When All Else Fails: The Ethics of Resistance to State Injustice

Author(s): Jason Brennan

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Why you have the right to resist unjust government For centuries, almost everyone has believed that we must allow the government and its representatives to act without interference, no matter how they behave. We may complain, protest, sue, or vote officials out, but we can't fight back. But in When All Else Fails, Jason Brennan argues that we have every right to react with acts of 'uncivil disobedience' when governments violate our rights. We may resist arrest for violation of unjust laws. We may disobey orders, sabotage government property, or reveal classified information. We may deceive ignorant, irrational, or malicious voters. We may even use force to defend ourselves or others. The result is a provocative challenge to long-held beliefs about how citizens may respond when government officials act unjustly or abuse their power.'One of our most provocative philosophers argues that if we can use force to stop others from hurting people unjustly, we can also use force to stop the government from hurting people unjustly.' — Stephen L. Carter, Bloomberg Opinion'This book is essential reading...It should stimulate a debate that we need to have.' — Lisa Mckenzie, Times Higher Education
'Provocative and entertaining...When All Else Fails argues persuasively that even if a government agent or official is part of a popularly elected democratic regime, this doesn't magically confer immunity from defensive action when the agent or official engages in unjust, immoral actions.' — Matthew Harwood, Reason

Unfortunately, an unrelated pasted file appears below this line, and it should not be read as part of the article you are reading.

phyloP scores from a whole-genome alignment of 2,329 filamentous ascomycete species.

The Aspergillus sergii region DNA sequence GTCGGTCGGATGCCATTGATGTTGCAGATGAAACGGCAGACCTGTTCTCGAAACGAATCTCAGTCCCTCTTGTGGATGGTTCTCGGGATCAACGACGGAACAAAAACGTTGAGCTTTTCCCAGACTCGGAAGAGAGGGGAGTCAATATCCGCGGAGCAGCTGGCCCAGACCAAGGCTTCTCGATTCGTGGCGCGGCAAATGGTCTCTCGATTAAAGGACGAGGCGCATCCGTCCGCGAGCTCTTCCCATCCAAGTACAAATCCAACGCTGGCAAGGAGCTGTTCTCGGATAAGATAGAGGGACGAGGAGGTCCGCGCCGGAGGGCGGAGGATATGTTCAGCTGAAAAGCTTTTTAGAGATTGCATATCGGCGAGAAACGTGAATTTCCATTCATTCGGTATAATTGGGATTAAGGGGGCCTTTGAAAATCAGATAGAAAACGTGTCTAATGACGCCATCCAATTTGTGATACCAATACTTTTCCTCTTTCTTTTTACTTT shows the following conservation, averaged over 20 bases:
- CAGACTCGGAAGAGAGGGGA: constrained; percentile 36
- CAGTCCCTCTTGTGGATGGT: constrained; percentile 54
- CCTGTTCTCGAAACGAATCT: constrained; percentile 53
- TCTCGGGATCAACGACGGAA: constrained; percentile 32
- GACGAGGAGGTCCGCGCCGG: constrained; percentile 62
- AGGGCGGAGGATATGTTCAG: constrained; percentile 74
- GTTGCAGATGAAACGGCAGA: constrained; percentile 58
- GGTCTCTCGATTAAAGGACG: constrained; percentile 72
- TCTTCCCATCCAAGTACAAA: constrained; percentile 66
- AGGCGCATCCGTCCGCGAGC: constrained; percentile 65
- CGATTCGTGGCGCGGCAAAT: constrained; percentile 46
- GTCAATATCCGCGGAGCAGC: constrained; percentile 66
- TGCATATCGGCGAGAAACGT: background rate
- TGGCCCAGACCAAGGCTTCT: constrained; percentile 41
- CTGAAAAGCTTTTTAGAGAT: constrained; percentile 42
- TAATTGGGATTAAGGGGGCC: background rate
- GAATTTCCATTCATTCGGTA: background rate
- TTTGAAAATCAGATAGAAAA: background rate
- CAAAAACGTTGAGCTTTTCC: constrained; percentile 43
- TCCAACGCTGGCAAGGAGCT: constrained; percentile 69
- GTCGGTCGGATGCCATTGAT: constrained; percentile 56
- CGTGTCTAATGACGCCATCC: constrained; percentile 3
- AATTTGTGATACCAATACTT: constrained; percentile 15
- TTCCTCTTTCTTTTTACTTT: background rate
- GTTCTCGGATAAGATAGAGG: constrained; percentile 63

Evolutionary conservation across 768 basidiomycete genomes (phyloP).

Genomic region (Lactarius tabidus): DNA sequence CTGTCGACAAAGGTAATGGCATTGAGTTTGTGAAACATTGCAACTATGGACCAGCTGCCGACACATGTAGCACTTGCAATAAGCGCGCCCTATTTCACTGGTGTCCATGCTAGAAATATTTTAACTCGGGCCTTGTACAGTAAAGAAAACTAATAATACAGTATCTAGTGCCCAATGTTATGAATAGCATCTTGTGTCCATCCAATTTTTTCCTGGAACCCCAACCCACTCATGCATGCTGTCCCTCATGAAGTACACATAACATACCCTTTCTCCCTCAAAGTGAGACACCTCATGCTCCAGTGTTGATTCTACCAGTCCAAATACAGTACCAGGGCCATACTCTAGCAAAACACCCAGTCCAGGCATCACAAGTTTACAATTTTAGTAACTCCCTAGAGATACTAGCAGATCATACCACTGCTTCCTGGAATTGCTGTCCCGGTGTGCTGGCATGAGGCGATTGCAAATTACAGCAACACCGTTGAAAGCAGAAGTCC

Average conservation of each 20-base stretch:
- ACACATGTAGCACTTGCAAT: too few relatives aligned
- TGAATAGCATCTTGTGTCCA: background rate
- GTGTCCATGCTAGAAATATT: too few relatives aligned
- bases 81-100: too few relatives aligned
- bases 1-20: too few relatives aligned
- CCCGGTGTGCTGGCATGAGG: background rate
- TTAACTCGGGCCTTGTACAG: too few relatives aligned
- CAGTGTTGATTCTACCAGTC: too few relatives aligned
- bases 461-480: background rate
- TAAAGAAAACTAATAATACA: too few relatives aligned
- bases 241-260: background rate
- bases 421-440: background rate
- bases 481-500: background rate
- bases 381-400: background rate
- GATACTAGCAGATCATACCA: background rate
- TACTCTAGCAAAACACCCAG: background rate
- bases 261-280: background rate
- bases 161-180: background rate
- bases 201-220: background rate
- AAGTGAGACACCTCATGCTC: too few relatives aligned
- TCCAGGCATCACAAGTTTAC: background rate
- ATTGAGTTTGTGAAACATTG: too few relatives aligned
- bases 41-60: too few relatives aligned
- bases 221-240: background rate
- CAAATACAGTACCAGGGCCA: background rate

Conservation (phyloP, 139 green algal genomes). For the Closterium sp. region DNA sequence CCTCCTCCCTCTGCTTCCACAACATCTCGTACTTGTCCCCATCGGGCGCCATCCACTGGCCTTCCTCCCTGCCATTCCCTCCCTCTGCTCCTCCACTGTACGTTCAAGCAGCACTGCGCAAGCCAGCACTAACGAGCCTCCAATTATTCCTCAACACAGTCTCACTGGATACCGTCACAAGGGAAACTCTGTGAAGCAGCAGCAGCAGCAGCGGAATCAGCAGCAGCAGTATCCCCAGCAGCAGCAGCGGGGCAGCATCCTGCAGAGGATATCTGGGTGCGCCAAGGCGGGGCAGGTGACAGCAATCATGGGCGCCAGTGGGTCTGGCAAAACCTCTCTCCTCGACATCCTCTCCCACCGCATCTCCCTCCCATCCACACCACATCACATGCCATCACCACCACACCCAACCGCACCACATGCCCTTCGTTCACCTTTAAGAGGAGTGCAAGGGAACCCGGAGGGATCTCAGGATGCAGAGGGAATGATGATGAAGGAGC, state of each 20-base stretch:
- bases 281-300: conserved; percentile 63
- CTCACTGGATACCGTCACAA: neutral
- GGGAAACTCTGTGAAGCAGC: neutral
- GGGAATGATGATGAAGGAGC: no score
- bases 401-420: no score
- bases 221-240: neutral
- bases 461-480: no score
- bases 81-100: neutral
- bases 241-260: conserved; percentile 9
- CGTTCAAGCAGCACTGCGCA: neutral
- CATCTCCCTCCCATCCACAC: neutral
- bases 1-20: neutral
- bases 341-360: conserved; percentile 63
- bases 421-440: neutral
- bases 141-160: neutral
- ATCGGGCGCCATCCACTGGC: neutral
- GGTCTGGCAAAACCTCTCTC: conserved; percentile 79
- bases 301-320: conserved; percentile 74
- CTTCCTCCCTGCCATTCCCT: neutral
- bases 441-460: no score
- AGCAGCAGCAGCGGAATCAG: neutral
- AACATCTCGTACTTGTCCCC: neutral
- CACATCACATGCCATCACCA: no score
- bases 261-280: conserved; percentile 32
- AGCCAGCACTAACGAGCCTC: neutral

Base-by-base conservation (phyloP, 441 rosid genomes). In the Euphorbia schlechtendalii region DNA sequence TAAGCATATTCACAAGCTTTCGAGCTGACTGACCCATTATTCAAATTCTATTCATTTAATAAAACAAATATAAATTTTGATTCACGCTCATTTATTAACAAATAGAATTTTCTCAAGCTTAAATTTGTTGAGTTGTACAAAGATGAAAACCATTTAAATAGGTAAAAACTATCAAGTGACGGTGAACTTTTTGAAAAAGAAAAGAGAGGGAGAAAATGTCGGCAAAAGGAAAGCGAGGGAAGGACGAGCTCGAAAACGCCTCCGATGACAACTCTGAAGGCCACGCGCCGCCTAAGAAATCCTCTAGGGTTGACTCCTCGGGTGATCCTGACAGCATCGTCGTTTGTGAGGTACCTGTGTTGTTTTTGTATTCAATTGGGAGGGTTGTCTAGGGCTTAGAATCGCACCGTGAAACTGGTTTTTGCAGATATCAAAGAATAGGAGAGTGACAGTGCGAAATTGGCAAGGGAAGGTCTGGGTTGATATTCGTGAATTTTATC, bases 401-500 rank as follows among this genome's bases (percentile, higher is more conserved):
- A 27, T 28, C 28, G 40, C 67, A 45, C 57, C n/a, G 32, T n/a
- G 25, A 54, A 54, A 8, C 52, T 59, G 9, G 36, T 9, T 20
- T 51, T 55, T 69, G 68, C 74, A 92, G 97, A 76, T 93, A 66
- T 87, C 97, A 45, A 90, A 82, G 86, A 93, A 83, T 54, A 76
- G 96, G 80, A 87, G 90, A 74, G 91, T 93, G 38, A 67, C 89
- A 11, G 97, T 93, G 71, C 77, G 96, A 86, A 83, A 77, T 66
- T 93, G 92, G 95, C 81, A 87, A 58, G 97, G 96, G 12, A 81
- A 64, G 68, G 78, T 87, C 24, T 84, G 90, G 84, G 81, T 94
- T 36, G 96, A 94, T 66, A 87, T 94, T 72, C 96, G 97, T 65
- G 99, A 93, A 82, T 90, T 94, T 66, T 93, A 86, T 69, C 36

Why you have the right to resist unjust government For centuries, almost everyone has believed that we must allow the government and its representatives to act without interference, no matter how they behave. We may complain, protest, sue, or vote officials out, but we can't fight back. But in When All Else Fails, Jason Brennan argues that we have every right to react with acts of "uncivil disobedience" when governments violate our rights. We may resist arrest for violation of unjust laws. We may disobey orders, sabotage government property, or reveal classified information. We may deceive ignorant, irrational, or malicious voters. We may even use force to defend ourselves or others. The result is a provocative challenge to long-held beliefs about how citizens may respond when government officials act unjustly or abuse their power.

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Product Information

General Fields

  • : 9780691211503
  • : Princeton University Press
  • : Princeton University Press
  • : March 2021
  • : 1.821 Centimeters X 14.2 Centimeters X 21.5 Centimeters
  • : books

Special Fields

  • : Jason Brennan
  • : Paperback
  • : 288